In today’s world, all students must be prepared to be successful in college and the workforce. Michigan voluntarily adopted the Common Core State Standards in 2010 to make this a reality. As the state transitions to the new standards, the topics below answer key questions about what Common Core means for Michigan.
Q: What are the Common Core State Standards?
Prior to the Common Core, every state had its own unique standards in math and English language arts, resulting in widely varied learning levels from one state to the next, and even within each state. Different Michigan communities and even different classrooms within a single school often covered wildly different topics in math or reading at the same grade level. Common Core brings consistency to chaos, and helps ensure our students can compete for jobs with peers in Michigan, the U.S. and abroad.
Q: Why is Common Core right for Michigan?
- High school graduates: Michigan employers say many candidates don’t have the skills required, even for entry level employment. The days when students could go straight from high school graduation to a family supporting job are vanishing. Today, nearly every good job requires some level of postsecondary credential or training.
- Community College: Roughly 37% of students entering Michigan community colleges in 2010 enrolled in remedial courses. This required them to pay for courses that did not earn college credit, making it far more likely they will drop out before graduating.
- Colleges and universities: Less than 1-in-5 Michigan high school graduates are college ready in all tested subjects.
Michigan students deserve better. Common Core standards are drawn from the highest state standards in the nation and informed by the standards of top-achieving countries. They will help ensure that our students, regardless of where they live or what school they attend, are learning all they need to know for success after high school.
Q: What are some differences students and families will see under Common Core?
- Common Core focuses more on critical thinking and problem solving, and less on memorizing facts and being tested on them.
- Teachers will cover fewer topics, but will have the time to explore those topics more deeply, creating the kind of rich learning environment in which students can thrive.
- Families will see less of the “mile-wide, inch-deep” approach to learning that students experienced in the past
- In math, teachers will focus on fewer concepts and skills – there will be less emphasis on memorizing formulas and theories, and more time spent truly understanding concepts, and how they apply to real life.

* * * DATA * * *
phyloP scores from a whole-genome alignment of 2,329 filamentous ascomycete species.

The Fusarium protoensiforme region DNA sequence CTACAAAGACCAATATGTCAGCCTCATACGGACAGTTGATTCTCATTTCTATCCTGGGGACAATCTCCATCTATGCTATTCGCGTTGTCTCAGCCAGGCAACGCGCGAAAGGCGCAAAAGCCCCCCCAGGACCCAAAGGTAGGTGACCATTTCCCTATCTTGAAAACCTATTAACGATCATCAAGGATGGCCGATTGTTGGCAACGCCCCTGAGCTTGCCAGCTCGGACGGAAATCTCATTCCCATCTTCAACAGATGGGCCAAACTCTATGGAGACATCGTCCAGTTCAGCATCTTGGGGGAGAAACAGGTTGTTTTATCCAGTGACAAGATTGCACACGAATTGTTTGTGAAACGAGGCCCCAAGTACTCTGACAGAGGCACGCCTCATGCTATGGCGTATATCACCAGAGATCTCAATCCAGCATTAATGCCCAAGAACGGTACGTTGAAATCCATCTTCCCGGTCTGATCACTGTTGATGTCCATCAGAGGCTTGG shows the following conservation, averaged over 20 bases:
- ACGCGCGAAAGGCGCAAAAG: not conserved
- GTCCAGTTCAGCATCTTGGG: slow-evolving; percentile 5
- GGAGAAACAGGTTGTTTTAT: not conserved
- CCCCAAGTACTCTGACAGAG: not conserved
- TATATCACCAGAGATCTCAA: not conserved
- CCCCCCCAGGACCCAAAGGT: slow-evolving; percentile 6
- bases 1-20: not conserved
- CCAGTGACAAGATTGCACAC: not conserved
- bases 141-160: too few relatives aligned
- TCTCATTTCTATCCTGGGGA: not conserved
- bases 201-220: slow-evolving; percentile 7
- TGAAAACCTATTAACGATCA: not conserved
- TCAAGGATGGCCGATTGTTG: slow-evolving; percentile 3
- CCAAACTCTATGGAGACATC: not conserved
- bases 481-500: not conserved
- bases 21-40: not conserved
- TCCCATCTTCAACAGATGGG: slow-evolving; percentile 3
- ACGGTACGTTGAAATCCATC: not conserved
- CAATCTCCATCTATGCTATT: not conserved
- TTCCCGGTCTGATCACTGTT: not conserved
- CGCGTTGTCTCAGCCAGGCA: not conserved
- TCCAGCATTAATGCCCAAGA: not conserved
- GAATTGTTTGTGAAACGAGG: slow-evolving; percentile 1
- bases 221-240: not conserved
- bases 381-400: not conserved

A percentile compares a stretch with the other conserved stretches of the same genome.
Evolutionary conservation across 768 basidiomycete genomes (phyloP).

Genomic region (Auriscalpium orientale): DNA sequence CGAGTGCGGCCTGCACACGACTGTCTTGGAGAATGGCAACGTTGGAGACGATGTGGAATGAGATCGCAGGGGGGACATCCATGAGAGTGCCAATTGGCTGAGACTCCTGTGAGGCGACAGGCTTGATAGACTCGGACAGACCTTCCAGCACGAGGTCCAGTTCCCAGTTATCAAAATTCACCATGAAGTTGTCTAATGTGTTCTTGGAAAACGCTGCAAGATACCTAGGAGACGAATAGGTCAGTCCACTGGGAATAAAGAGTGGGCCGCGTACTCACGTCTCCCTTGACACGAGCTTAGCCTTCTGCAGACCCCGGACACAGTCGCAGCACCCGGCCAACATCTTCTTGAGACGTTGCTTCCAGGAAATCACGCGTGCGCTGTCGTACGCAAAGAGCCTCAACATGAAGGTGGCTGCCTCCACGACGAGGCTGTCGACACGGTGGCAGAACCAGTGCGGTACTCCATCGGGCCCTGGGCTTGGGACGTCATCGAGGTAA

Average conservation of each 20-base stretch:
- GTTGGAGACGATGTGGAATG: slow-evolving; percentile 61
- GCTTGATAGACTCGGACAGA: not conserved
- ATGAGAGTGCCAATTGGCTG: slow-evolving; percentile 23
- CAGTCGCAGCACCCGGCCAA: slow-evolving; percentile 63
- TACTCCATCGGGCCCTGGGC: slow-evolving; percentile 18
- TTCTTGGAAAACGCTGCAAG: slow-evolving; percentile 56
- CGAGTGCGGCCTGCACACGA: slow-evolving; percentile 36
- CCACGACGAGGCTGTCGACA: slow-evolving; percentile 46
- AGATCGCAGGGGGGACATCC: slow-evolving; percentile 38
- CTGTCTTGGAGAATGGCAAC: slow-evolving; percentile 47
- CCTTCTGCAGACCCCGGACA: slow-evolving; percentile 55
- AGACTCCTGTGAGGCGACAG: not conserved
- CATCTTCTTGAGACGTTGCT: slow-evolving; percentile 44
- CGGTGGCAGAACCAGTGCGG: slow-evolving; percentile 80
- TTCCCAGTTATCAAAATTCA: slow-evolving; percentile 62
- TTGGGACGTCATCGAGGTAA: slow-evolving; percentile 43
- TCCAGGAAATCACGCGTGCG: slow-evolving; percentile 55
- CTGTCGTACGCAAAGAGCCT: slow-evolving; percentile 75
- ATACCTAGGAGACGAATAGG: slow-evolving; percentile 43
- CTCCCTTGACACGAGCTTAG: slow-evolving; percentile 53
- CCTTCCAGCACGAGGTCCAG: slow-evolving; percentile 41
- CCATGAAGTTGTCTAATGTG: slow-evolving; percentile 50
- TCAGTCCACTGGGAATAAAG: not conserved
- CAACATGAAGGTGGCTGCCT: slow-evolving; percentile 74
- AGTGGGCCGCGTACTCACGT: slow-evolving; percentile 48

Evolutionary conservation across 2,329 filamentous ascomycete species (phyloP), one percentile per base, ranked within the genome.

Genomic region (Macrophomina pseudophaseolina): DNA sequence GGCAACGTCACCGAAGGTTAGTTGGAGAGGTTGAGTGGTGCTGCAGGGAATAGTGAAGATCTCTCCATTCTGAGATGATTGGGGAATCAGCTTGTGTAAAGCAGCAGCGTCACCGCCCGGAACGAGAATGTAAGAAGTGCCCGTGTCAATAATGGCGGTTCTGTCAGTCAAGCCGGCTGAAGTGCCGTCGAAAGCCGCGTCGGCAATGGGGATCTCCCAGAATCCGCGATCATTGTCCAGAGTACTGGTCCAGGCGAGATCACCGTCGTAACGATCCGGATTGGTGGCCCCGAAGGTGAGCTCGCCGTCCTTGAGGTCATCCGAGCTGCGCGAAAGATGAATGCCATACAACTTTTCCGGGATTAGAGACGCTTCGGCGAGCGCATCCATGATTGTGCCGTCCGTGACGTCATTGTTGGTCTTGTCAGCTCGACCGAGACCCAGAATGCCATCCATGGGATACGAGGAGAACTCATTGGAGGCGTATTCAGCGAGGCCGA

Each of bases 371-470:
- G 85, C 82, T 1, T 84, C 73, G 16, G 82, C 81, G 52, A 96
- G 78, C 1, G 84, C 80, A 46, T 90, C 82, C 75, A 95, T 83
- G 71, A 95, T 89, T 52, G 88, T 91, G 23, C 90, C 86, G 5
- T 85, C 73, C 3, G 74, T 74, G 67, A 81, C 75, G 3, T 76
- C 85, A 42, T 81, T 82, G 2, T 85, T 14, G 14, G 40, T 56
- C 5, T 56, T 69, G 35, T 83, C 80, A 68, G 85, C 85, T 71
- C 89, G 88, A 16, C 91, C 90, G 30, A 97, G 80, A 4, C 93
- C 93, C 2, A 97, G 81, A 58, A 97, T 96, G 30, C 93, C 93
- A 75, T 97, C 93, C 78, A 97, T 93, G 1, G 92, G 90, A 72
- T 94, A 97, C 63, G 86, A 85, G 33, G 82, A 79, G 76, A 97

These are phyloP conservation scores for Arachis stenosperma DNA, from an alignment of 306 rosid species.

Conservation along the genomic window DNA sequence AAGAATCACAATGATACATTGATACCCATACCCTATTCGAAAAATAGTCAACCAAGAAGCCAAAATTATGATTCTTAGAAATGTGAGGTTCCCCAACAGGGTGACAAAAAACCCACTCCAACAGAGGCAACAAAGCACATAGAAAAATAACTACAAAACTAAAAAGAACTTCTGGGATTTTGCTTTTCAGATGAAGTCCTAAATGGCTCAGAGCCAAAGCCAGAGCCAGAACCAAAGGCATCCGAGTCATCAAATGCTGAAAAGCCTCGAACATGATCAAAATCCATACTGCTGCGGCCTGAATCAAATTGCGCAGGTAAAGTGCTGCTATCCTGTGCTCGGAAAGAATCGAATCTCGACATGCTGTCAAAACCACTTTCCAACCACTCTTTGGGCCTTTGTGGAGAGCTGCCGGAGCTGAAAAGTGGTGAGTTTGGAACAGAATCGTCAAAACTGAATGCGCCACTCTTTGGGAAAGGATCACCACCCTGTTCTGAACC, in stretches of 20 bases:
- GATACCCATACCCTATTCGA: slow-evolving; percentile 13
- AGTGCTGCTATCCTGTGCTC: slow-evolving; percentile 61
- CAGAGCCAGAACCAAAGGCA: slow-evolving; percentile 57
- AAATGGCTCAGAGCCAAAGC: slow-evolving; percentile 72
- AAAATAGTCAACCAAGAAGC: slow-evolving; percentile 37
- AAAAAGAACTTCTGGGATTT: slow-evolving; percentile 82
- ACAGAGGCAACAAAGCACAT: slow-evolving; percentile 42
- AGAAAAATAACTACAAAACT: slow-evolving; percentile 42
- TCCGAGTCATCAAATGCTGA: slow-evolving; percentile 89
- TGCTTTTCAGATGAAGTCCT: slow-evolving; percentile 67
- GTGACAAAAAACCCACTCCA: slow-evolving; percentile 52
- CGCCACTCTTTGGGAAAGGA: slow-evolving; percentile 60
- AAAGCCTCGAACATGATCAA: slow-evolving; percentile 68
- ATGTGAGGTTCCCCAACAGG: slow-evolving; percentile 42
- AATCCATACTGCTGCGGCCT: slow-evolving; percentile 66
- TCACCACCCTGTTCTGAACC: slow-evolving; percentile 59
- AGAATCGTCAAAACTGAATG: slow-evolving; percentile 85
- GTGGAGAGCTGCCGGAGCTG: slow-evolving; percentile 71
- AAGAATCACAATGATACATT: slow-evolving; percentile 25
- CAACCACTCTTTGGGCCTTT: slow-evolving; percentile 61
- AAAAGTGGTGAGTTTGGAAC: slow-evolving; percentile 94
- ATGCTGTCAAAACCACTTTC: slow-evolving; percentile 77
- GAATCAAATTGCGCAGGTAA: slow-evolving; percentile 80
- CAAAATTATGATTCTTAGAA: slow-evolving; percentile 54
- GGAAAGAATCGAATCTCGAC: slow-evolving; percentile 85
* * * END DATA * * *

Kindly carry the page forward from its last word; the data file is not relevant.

- In English, students will read increasingly more challenging texts. Teachers will ask them less about their opinion on what they read, with more focus on citing evidence from the text to support their arguments.
- There will be new statewide tests to assess what students have learned under the new standards. To be effective, Michigan must invest in high-quality assessments aligned to these higher standards. The goal is to provide more honest, actionable and timely information for teachers, parents and students. The tests will allow teachers to monitor students’ progress and more quickly adapt their teaching methods. Michigan is working with more than 20 states in the Smarter Balanced Assessment Consortium to design these new tests. These online tests will replace Michigan’s antiquated MEAP exam.
- Michigan taxpayers stand to save money because educators can share high-quality classroom materials and classroom resources with others in Michigan and in other Common Core states. In the past, states like Michigan were at a disadvantage in leveraging the market for quality materials. Common Core states can now flex their collective muscle and demand curricula and tools that match our higher standards.
Q: Aside from shared resources, are their other advantages to states having consistent standards?
In low-income and disadvantaged communities, the rigor of standards and expectations is often much lower than in more stable and affluent communities. Indeed, it is not unusual for standards and expectations in one classroom – say, in Algebra I – to be wildly different from those in another Algebra I classroom in the same school, regardless of community. Common Core helps level the playing field, giving every student the opportunity to meet high expectations.
Consistent standards are also valued by highly mobile families, including those in the military. Children of active-duty military personnel move 6-9 times on average between kindergarten and high school graduation. These children face the social challenge of being the new kid in school and often the anxiety of having a deployed parent. For the more than 20,000 military connected children in Michigan, and roughly 1.5 million nationally, changing schools can mean being far ahead of their classmates in one state, or hopelessly behind in another. These children, like all children, deserve predictability and rigor.
Q: Is Common Core a set of “national standards”?
Q: How rigorous are the Common Core standards?
In math, for example, Common Core standards closely resemble the standards used in the world’s highest-achieving nations. William Schmidt, University Distinguished Professor at Michigan State University who helped benchmark the standards, notes that students in leading math countries “learn to master a few topics each year before moving on to more advanced mathematics,” ensuring that these students understand basic theory before building on this knowledge in subsequent years.